Ellen R. Julian, Assistant Vice President at the Association of American Medical Colleges and Director of the Medical College Admission Test explained that she was afraid scores would be misused: "Average MCAT scores...are dependent on many variables other than quality of education provided.... The seductive power of numbers is such that we fear rankings and inappropriate comparisons would result from the release of such information, putting pressure on schools and advisors to be less inclusive in their encouragement of potential applicants whose strengths are in the non-academic, but vitally important, arenas." She added that the test makers have a "societal obligation to prevent inappropriate use of test scores." Her sole consolation: "The test data belong to the universities. If they want to release them, they can."
They didn't. The University of Michigan's Freedom of Information Office went furthest, supplying heavily redacted copies of two pages of two official MCAT reports. Other schools gave nothing. No matter if a high school student wants to become a doctor, she won't be given detailed information on how well students do on the MCAT at the undergraduate schools she's considering.
Tough luck, too, for high school students who might be thinking far ahead and aiming for an MBA. "We do not provide such information [i.e., institutional scores on the GMAT] to the public," said Dr. Susan Swayze, Director, Research Studies, at the Graduate Management Admission Council which sends every school monthly, quarterly, and annual reports.
"What the schools do with those reports is their business. The GMAC places no restrictions on the data," she later added. No school offered to release information from these reports.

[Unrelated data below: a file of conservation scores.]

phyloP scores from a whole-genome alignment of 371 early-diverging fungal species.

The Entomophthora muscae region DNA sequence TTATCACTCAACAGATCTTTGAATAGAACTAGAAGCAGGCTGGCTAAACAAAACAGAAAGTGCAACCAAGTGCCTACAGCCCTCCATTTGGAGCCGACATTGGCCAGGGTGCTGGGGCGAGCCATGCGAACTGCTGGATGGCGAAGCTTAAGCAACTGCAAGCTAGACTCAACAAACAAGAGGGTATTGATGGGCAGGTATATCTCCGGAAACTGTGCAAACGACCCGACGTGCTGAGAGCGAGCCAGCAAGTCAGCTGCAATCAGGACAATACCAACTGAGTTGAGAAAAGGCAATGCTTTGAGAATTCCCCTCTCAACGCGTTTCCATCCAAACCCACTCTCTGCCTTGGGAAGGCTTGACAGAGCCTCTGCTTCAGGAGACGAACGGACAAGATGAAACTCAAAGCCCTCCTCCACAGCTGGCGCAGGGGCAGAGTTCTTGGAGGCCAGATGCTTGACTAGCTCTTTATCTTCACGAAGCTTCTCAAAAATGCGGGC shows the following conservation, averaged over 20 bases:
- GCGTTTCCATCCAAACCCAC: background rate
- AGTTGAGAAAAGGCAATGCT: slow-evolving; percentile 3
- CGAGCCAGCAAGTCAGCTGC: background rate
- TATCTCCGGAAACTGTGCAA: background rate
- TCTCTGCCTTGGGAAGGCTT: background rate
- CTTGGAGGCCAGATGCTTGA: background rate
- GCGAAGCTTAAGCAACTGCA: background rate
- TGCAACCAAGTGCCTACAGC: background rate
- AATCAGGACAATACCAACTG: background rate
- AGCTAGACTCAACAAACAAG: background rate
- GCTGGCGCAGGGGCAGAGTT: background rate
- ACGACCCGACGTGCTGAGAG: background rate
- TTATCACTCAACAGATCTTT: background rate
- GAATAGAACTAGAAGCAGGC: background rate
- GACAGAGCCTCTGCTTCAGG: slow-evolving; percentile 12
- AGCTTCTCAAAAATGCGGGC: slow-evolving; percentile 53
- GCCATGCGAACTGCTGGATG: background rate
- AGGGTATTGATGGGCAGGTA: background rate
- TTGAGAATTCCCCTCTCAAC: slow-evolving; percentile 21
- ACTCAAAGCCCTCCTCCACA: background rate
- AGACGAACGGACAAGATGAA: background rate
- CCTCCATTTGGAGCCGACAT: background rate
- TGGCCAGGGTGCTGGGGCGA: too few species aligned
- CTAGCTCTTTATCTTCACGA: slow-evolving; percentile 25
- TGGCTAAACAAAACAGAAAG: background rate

Budding lawyers are also denied information on knowing how students at prospective undergraduate schools scored on their LSATs. They're denied this information even though, as the University of Southern California states on its website, "The LSAT is commonly considered to be the most important piece of the law school application and statistics indicate that it is very important." Only the University of Michigan's Freedom of Information Office supplied a summary report that included average LSAT scores for its undergraduate students.
Culture of Secrecy
Schools want test data to rank students, but they cringe when the same data is used to rank them.
This culture of secrecy has surrounded national college testing from its earliest days. The first national standardized tests for undergraduates were the Scholastic Aptitude Tests (SAT) developed by ETS. Until 1957, SAT test takers were never told their scores. Later the ETS would show test takers their graded answer sheets, but only as the result of a "truth in testing" law passed in New York State in the 1970s.
The national magazines could rock this boat: Their representatives, along with some of the test makers, participate in the Common Data Set initiative, which was set up to reduce the reporting burden for colleges and universities. Robert Morris at U.S. News said that to his knowledge the issue of adding GRE, MCAT, LSAT, and GMAT data was never raised.
The test makers say they have no authority to honor the general public's information requests for how well a college or universities' students do on these tests. Tom Rochon, executive director of the GRE at ETS, explained that ETS has a written agreement with universities and colleges to keep institutional data secret. "Aggregate data for an institution belong to an institution," he said. "Were the ETS to publish these data, universities might well stop requiring GREs."
In January Congress passed the "No Child Left Behind Act," intended to improve U.S. education. It demands that America's K-12 schools focus on what each student accomplishes. States must test every student's progress and publish the results.
For this kind of reform to succeed, educators must be prepared to accept test results without hiding or redesigning them when they reflect persistent educational problem areas. Anything less than full transparency risks making the "No Child Left Behind Act" an expensive generator of meaningless success stories.
Colleges, the training ground of our educators, should be leading the way to full disclosure, not setting their current poor example of avoiding accountability and fearing what test results might reveal about their educational performance.